my $pid = fork();
                         die "fork() failed: $!" unless defined $pid;
                         if ($pid) {
                             close $child;
                         else {
                             close $parent;
                             open(STDOUT, ">&=" . fileno($child)) or die;
                     if (pipe_from_fork('BAR')) {
                         # parent
                         while (<BAR>) { print; }
                         close BAR;
                     else {
                         # child
                         print "pipe_from_fork\n";
                         close STDOUT;
                 Forking pipe open() constructs will be supported in
         Global state maintained by XSUBs
                 External subroutines (XSUBs) that maintain their own
                 global state may not work correctly.  Such XSUBs
                 will either need to maintain locks to protect
                 simultaneous access to global data from different
                 pseudo-processes, or maintain all their state on the
                 Perl symbol table, which is copied naturally when
                 fork() is called.  A callback mechanism that
                 provides extensions an opportunity to clone their
                 state will be provided in the near future.
         Interpreter embedded in larger application
                 The fork() emulation may not behave as expected when
                 it is executed in an application which embeds a Perl
                 interpreter and calls Perl APIs that can evaluate
                 bits of Perl code.  This stems from the fact that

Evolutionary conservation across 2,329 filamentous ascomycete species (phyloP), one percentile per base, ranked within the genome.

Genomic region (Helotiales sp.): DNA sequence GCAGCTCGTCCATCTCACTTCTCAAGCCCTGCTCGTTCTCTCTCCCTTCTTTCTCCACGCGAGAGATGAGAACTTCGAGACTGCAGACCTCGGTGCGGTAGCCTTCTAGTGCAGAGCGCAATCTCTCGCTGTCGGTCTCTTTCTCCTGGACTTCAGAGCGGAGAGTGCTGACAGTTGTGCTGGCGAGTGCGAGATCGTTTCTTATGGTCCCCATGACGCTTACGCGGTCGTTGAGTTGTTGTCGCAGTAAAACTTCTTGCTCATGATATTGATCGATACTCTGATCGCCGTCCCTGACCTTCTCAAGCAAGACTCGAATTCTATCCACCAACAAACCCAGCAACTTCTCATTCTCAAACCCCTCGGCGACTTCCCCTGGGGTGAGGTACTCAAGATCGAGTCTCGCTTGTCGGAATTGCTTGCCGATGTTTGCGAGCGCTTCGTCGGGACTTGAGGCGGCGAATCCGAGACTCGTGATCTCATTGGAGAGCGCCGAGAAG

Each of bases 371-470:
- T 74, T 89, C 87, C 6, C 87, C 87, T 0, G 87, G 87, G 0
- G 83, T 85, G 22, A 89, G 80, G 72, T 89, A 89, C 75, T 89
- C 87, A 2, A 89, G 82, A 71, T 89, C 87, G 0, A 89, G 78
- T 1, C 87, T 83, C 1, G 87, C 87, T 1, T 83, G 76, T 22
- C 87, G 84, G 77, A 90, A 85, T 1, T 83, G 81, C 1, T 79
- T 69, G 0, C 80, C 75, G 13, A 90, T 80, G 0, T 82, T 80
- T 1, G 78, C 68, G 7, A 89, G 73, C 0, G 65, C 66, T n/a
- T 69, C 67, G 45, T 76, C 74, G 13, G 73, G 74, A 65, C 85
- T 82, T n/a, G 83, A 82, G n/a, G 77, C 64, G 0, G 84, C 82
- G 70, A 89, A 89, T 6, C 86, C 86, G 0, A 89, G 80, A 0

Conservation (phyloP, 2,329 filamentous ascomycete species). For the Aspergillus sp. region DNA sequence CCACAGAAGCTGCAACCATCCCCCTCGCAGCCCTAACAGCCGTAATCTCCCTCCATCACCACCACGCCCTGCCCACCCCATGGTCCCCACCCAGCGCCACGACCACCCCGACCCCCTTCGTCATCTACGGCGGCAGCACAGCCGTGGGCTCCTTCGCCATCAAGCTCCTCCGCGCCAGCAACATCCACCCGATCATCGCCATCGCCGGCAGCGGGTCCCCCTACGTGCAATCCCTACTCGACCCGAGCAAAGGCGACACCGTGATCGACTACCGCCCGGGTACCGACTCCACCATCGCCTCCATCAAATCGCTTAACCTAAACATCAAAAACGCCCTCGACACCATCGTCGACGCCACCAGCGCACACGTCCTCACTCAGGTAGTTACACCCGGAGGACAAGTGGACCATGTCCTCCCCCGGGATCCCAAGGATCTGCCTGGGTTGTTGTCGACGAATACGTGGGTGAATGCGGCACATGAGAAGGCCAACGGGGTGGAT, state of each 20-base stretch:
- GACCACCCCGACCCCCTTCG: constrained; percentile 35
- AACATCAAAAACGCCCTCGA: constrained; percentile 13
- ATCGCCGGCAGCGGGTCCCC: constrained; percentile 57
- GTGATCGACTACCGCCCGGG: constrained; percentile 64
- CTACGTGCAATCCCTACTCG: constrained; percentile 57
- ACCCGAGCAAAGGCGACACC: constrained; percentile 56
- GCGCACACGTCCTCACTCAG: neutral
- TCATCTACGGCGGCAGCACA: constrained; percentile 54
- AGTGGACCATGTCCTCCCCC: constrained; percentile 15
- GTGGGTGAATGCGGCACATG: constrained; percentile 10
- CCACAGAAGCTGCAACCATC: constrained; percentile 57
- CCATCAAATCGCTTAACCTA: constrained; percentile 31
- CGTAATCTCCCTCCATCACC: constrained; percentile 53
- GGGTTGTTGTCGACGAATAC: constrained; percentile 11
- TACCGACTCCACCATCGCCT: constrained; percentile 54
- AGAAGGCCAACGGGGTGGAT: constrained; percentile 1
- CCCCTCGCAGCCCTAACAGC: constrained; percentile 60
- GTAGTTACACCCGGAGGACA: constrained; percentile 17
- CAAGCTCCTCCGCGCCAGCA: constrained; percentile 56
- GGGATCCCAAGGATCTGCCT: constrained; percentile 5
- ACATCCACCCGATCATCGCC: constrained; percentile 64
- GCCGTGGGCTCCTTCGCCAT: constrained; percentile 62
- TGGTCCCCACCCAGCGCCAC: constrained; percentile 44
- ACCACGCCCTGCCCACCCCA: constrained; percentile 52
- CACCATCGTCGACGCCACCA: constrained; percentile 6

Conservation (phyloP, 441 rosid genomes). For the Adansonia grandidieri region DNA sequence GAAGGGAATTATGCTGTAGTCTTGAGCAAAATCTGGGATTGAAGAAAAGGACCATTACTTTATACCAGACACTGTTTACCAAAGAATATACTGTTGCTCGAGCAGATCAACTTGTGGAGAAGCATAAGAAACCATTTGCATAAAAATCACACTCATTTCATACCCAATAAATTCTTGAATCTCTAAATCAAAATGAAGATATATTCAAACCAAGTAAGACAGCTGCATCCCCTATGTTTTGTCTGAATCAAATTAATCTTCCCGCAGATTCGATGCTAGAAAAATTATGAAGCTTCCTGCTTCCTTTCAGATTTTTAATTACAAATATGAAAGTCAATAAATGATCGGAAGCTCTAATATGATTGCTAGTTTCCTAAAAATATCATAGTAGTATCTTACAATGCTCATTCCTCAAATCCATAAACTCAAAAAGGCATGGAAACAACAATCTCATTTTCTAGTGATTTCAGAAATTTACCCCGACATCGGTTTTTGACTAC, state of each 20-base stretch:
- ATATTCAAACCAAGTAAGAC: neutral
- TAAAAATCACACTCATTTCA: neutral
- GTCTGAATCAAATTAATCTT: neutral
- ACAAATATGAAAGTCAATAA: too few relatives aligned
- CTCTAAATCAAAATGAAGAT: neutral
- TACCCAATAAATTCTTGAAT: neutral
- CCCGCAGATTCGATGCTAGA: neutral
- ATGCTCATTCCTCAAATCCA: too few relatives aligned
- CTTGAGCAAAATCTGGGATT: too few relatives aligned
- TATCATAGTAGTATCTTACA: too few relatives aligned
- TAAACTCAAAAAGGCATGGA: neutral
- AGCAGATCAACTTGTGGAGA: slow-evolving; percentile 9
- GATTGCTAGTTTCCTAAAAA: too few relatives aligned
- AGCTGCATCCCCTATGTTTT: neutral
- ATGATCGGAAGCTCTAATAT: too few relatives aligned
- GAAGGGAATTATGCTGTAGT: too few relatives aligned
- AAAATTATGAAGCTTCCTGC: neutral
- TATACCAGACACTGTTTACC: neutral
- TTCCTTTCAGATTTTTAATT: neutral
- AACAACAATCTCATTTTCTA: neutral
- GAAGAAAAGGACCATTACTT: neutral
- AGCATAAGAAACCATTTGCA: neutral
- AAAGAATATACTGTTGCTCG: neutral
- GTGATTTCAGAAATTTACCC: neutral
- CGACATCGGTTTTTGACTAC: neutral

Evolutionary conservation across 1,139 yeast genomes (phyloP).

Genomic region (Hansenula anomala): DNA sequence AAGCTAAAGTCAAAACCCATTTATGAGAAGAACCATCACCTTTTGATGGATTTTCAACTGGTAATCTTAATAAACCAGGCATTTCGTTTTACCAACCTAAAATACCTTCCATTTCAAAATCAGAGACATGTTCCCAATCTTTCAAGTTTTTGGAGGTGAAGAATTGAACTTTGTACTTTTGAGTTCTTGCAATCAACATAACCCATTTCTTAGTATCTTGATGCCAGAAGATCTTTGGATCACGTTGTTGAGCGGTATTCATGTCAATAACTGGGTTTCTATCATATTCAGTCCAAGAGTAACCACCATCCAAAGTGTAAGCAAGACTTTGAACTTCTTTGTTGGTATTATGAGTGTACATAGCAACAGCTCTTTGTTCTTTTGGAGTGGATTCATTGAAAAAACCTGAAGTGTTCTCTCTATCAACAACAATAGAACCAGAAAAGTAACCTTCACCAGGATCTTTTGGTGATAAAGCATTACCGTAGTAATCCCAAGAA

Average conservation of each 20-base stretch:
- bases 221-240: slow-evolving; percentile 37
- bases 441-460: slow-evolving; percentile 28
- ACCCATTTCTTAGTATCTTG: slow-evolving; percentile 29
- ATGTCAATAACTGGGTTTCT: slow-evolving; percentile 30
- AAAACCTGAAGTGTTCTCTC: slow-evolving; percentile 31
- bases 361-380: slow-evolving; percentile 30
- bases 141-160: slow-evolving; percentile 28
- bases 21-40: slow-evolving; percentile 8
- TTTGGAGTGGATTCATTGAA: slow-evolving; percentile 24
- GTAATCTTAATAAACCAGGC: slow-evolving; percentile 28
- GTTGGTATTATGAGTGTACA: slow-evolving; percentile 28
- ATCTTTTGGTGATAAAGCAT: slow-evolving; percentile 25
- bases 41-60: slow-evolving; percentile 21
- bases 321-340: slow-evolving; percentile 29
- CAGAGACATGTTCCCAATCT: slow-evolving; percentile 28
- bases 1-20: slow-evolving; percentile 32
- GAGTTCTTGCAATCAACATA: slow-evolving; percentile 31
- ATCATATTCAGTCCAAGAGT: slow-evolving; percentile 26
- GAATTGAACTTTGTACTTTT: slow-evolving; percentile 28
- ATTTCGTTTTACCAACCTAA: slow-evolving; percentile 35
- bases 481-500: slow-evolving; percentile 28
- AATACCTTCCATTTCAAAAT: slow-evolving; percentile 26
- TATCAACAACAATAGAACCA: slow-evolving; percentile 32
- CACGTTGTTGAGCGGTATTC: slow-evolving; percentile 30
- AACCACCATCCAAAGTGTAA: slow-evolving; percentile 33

the emulation only has knowledge about the Perl
                 interpreter's own data structures and knows nothing
                 about the containing application's state.  For
                 example, any state carried on the application's own
                 call stack is out of reach.
         Thread-safety of extensions
                 Since the fork() emulation runs code in multiple
                 threads, extensions calling into non-thread-safe
                 libraries may not work reliably when calling fork().
                 As Perl's threading support gradually becomes more
                 widely adopted even on platforms with a native
                 fork(), such extensions are expected to be fixed for


         o       Having pseudo-process IDs be negative integers
                 breaks down for the integer `-1' because the wait()
                 and waitpid() functions treat this number as being
                 special.  The tacit assumption in the current
                 implementation is that the system never allocates a
                 thread ID of `1' for user threads.  A better
                 representation for pseudo-process IDs will be
                 implemented in future.
         o       This document may be incomplete in some respects.


         Support for concurrent interpreters and the fork() emulation
         was implemented by ActiveState, with funding from Microsoft
         This document is authored and maintained by Gurusamy Sarathy


         the fork entry in the perlfunc manpage, the perlipc manpage